I think the best mode of reusability for SLS would be SMART reuse like what ULA wanted for Vulcan. Take that engine section that was rotated today, add an inflatable heat shield+parachutes somewhere, decouple after upper stage separation. No need to reserve props, have fins or legs, or stage at lower velocity.

Yeah, Dunno what speed they dump the BE-4s at, but yeah, SLS would need a huge, deployable heat shield, and it likely harms margin, which it doesn't really have for Orion ops (none at all for block 1, and a small amount meant for comanifested payload on 1b).

10 minutes ago, ZooNamedGames said:

I’d support literally any of your LEO construction projects if we had literally any experience building anything that actually traveled. So far we have a single multi piece space station that’s locked to earth orbit and a 50+ year old capsule-space probe combo that stands as the only vehicles to actually dock then boost their orbit with crew. Even without crew I can’t immediately think of any payloads that rocked and traveled- though admittedly if someone can cite a spacecraft that did so and traveled beyond LEO- I will wholly admit my fault here, and concede that my point is only true for manned spaceflight.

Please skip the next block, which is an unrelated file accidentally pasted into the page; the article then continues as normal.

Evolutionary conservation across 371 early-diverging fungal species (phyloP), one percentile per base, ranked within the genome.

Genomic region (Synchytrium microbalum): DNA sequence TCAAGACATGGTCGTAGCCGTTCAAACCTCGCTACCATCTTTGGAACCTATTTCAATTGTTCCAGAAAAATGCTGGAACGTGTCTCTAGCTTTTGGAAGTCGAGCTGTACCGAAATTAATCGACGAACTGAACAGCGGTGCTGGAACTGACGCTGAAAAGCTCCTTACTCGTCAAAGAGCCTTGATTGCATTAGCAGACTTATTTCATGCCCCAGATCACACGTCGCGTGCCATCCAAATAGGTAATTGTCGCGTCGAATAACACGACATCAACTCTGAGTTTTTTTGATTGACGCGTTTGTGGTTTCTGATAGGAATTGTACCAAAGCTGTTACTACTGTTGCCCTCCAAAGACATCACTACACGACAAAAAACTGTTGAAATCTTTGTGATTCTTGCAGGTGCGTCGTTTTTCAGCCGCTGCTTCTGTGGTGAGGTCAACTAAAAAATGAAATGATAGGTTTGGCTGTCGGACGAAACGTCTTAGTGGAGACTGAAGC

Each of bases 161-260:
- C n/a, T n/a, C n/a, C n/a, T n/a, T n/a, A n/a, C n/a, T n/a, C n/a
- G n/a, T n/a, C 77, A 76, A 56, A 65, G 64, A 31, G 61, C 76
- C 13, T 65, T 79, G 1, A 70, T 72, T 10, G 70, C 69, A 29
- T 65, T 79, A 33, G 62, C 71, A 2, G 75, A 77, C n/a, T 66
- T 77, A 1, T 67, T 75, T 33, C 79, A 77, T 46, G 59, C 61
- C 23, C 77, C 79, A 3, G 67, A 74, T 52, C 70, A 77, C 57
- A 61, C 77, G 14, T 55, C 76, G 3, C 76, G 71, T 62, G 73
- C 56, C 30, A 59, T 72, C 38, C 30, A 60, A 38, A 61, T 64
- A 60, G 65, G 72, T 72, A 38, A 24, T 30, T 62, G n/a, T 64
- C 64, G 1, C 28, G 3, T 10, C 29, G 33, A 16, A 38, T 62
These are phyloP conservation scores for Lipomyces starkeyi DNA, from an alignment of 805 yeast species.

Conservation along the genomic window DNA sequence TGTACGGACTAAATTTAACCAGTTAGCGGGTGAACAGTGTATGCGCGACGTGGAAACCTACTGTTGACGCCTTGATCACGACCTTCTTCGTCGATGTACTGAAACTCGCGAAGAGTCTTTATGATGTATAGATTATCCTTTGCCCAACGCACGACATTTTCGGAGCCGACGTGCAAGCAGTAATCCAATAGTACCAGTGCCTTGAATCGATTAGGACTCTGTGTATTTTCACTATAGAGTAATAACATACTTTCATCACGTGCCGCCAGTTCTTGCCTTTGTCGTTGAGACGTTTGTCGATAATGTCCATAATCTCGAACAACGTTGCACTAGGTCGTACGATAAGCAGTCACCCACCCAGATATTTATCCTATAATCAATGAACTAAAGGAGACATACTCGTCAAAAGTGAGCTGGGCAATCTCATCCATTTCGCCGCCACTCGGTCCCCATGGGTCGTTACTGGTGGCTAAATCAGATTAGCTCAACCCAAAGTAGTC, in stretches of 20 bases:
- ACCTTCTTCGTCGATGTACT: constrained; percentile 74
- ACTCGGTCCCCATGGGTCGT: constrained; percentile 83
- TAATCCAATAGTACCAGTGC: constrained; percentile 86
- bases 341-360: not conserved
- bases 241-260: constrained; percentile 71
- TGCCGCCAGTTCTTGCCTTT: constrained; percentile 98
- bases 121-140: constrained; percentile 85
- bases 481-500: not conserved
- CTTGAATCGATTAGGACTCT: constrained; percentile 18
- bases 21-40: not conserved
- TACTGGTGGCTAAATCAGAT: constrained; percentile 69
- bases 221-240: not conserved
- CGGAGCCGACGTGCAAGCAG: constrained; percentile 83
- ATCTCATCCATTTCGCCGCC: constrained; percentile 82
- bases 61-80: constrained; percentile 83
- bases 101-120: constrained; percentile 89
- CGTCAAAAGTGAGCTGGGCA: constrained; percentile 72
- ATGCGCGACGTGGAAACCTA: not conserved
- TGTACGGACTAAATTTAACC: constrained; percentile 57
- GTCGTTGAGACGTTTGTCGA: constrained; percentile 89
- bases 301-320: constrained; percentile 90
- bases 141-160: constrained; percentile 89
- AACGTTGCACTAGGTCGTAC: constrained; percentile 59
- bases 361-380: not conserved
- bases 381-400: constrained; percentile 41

This is silly. ISS gets boosted all the time. Apollo docked 3 times every mission. Everything in LEO is traveling, 100% of the time, the difference between traveling and not traveling is reference frame, nothing more. There is nothing magic about leaving LEO.

You're basically fine with docking AND "traveling" when it's around the Moon, but not safely in LEO. For reasons. Artemis landing ops require a possible docking en route to the moon (B1b modules), docking at Gateway automatically by multiple parts. Docking near Gateway (or in LEO?) by lander elements. Docking of a tug, possibly with the lander, THEN to the gateway, or more likely with the lander after the crew boards. The another docking coming back to Gateway from the Moon. The docked tug "travels" with the also docked together 2 stage lander. If you have any issue with docking, you have to scrap the entire notion of an Artemis lunar landing. Docking is fine, or it isn't, pick one.